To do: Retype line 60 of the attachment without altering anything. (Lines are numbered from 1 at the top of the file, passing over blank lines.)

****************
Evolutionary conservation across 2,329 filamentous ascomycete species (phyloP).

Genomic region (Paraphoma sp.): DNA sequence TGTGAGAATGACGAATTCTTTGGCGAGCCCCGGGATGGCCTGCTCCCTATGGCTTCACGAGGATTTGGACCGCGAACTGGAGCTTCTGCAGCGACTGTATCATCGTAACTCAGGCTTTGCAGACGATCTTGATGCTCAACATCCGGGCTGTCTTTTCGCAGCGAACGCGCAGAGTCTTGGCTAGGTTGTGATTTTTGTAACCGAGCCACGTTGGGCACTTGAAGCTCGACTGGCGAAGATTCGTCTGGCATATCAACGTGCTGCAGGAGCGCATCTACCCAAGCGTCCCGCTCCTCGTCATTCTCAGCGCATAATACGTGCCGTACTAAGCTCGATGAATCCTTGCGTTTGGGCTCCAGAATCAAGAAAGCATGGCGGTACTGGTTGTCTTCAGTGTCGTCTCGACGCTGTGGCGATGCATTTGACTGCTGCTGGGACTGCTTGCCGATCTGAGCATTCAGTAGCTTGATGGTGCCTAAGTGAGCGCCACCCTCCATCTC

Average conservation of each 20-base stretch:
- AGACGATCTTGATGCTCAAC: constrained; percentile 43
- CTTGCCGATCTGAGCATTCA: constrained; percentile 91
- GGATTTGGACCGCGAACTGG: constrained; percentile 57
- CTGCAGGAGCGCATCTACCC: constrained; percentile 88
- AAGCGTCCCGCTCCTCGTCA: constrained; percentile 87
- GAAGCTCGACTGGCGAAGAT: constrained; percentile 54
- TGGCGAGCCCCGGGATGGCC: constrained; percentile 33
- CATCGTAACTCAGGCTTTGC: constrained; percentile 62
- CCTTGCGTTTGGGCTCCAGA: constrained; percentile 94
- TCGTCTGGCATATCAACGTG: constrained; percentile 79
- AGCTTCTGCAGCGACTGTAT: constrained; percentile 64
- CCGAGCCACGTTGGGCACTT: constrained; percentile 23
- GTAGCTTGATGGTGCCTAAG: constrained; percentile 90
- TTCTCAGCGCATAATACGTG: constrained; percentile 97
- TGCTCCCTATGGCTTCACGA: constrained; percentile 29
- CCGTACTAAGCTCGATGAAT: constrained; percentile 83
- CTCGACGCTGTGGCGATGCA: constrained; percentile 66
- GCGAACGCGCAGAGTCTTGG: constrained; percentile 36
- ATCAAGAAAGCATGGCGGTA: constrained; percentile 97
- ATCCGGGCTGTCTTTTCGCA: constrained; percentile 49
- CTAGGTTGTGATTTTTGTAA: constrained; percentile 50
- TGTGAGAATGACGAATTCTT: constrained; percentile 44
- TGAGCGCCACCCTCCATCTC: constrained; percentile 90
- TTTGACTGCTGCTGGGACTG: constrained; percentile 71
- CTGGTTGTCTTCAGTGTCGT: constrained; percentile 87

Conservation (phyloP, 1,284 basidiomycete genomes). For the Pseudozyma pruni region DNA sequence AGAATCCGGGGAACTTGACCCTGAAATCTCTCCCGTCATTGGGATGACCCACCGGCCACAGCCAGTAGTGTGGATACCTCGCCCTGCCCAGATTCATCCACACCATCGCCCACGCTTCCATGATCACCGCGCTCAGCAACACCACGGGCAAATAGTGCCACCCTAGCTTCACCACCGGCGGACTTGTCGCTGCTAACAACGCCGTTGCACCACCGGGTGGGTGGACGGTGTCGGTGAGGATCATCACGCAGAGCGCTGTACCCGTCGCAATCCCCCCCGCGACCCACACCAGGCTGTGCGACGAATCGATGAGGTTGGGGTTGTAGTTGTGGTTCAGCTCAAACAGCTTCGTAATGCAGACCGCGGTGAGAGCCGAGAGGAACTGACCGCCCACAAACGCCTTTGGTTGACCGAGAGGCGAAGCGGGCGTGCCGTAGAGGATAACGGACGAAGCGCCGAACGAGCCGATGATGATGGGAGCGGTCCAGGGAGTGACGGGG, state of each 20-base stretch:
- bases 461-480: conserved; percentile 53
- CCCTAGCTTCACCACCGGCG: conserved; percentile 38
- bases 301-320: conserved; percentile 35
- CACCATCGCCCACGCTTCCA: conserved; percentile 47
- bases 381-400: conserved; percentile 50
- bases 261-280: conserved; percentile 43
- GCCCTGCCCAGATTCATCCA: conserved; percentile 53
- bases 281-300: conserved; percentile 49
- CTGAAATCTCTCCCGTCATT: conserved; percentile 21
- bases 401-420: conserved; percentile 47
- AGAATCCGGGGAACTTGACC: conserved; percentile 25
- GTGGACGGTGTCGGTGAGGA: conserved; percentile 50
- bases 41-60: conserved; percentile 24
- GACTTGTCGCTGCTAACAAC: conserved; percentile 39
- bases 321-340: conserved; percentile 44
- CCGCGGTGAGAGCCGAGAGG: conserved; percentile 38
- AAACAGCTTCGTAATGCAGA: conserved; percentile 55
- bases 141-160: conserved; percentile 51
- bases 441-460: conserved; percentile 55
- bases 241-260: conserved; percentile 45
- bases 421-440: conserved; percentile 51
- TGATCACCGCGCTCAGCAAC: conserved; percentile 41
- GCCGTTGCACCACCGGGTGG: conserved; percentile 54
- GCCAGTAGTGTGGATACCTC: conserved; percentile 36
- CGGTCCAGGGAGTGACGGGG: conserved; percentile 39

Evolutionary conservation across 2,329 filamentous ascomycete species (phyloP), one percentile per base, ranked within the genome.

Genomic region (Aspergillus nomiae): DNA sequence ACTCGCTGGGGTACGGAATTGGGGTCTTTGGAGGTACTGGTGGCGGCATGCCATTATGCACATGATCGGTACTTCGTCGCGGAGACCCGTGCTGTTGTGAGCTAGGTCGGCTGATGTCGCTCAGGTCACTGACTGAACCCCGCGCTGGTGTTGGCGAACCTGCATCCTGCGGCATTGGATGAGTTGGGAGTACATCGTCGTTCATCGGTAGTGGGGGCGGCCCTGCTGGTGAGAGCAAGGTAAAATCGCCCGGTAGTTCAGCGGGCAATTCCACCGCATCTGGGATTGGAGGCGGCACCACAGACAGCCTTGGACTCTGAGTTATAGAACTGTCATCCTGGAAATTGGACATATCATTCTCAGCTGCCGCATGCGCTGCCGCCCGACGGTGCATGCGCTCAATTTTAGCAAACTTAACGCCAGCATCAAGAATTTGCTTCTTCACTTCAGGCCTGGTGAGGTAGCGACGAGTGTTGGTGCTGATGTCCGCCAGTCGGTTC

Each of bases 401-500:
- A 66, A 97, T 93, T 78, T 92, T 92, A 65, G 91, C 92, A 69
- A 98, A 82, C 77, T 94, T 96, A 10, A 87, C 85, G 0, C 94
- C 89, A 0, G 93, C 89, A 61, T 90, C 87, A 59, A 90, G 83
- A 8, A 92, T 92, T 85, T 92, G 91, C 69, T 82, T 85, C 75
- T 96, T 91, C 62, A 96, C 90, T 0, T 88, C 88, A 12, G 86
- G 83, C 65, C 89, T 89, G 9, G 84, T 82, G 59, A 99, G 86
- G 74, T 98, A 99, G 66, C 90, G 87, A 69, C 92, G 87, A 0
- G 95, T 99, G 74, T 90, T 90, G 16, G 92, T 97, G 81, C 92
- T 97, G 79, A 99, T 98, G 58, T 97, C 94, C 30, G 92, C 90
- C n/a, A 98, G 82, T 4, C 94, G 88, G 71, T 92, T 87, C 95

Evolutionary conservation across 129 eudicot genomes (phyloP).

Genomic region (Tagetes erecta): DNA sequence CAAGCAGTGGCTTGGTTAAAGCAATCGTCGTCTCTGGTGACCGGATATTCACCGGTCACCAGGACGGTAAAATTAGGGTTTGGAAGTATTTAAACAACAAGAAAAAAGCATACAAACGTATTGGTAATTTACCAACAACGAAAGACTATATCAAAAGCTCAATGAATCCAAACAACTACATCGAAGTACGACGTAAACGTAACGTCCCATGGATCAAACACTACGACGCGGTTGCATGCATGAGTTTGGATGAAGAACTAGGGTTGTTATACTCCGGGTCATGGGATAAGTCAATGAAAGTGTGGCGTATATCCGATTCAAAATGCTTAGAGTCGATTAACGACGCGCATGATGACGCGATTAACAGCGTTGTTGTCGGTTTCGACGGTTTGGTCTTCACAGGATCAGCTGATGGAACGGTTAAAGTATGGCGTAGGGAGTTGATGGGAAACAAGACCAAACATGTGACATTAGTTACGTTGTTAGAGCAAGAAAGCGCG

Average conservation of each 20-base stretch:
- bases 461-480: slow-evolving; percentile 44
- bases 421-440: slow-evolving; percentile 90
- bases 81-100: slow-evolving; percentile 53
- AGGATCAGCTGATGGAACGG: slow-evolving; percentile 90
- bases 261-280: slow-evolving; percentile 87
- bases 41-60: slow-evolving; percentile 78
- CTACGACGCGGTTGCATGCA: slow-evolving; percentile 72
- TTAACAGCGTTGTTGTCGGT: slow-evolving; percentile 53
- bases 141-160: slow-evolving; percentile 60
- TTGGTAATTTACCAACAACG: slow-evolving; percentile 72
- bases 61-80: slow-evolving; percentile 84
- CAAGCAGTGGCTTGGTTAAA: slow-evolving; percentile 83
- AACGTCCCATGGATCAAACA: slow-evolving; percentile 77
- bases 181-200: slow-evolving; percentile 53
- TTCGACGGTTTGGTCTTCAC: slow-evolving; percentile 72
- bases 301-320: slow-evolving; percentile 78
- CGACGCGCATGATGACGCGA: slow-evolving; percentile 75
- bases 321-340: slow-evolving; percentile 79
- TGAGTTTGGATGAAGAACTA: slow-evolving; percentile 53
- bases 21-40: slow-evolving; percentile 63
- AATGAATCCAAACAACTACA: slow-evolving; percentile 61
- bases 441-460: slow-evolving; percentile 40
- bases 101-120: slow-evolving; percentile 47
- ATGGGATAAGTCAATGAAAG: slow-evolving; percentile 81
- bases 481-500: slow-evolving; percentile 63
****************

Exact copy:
- C 89, A 0, G 93, C 89, A 61, T 90, C 87, A 59, A 90, G 83